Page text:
Talbot Street on a Tuesday morning is already a busy place. At the top where it turns into O’Connell Street, the most central thoroughfare of the city, tourists buzz around with roller suitcases while staff from open-top buses stand in colourful rain jackets, leaflets fanned out in their hands. Clerys department store sits in darkness after its abrupt closure. Pigeons determinedly peck for crumbs at the feet of a bronze James Joyce, while a man plays a slowed-down version of Hotel California on an electric guitar. It’s 9:30 am.
Further down the street, many if not all of the shops are already open and there’s a steady stream of people making their way along the narrow footpaths. The area, like much of Dublin, has undergone many changes in the last few years, and Jim Hall knows all about it.
“Unfortunately, the street in recent years, during the recession, has had its ups and downs and consequently there were a lot of vacant shop units, [but] thankfully they're starting to fill up again.”
The current proprietor of Hall Cameras on Talbot Street, which has been in operation there for over 55 years, Jim Hall has more knowledge than most on how the street has evolved through the decades.
Jim first started working with the family business during the summer holidays “… in 1962 or 1963. My uncle said if I wanted I could stay on. I wanted to finish my studies but things change and I stayed. I have worked continuously since 1962.”
Founded by his uncles, William (Bill) and Jack, they first had a small unit on the nearby Marlborough Street before getting a lease for the Talbot Street premises. Initially, their main trade was in photographic services rather than selling cameras.
“My uncles came from the theatre and would've started by going out on the road and doing film shows in school halls, convents and such like. And cameras was very much a side-line at that time because people couldn't afford them.”
One of the brothers, Bill, was a projectionist in the Metropole Cinema. “In his time off he did these film shows and he went around with the projectors, 16mm projectors, which were used in the schools for showing the films.”
Bill and Jack started showing films in schools at the time, which, Jim tells us, then expanded into commercial business where the Hall brothers would set up equipment for trade shows. They were involved in doing the projection for events across the country such as The Spring Show in Cork.
Today, the store is mainly a retail business selling cameras, equipment, and accessories, although they also offer printing services and some repair work. Jim operates the shop alongside co-director Phil Maree (who has been with the company since 1970), and sales assistant Marcus Connolly.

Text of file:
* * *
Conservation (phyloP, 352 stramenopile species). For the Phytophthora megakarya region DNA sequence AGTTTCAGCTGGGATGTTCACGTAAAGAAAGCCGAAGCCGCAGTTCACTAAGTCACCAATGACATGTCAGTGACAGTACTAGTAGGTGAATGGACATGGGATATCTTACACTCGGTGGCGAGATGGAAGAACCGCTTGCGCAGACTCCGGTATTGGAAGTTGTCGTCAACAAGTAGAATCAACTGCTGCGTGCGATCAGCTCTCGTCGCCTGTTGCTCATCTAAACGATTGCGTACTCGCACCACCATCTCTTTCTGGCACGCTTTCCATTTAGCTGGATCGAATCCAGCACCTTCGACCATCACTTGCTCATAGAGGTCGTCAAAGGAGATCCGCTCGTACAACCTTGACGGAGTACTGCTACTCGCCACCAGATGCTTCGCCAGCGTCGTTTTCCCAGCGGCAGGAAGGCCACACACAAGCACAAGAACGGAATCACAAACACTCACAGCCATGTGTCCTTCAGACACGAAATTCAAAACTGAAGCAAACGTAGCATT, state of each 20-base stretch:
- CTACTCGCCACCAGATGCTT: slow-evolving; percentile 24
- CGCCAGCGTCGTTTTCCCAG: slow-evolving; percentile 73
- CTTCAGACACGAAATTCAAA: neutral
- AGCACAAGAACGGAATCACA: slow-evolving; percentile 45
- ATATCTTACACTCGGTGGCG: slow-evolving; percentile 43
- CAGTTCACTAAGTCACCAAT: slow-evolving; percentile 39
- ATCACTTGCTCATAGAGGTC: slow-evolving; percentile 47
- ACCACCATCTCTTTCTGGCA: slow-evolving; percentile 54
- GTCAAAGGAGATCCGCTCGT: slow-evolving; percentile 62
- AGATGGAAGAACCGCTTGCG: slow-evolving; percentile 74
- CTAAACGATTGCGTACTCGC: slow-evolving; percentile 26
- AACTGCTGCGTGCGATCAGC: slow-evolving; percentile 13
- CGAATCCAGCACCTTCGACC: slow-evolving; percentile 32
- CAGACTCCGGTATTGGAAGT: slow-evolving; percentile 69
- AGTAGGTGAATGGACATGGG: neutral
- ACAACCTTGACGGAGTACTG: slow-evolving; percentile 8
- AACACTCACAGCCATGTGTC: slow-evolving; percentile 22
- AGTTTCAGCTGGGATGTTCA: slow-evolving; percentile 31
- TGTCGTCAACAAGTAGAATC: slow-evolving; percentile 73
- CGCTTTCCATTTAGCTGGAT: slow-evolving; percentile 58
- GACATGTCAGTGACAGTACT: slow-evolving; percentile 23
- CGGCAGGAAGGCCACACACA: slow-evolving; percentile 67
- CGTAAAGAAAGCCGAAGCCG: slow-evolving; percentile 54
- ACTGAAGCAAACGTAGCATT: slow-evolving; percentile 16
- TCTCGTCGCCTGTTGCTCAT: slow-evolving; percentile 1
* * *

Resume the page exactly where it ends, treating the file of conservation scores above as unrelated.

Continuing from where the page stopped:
As Jim talks, the shop is already busy with people browsing the glass cabinets that line the walls or chatting to Phil and Marcus. Outside, there's a constant din of traffic going by and the occasional groan as a double-decker bus trundles down the street that doesn't look able to accommodate it.
There is a wide mix of businesses from butchers, cafes, wallpaper stores, phone shops, discount shops, internet cafes, travel agents, offices, and pubs on the street. Jim talks with authority and ease about how it used to be, which shops were located where, when they changed hands, and how different it all was.
He estimates that they’re one of the oldest businesses on the street, alongside the Singer Shop, Gerry Keane Wallpaper and of course Guiney’s, of which there were several at one time. What Jim would like to see on the street now is one of the well-known high street clothing stores move in.
“A H&M or a Forever 21. One of the businesses that the teenagers [will go to], we want more teenagers in the street, and the twenty-somethings.”
At one time, the street was predominantly known for footwear and Jim tells us about his own forays into the fashions of the time.
“Power and Moores were another popular destination for youth clothing, denim jeans and trendy shirts. There was also the Fennessy's Shoe Shop and I bought my first pair of winkle pickers in Fennessy's Shoe Shop and I bought my first pair of jeans in Power and Moores, when I was a teenager.”
Today, Jim is dressed in smart business attire of a dark blue pinstripe shirt, and a tie. As he peers out from his rimless glasses, it’s hard to imagine him sporting a pair of winkle pickers but then, it’s hard to imagine Talbot Street as it once was.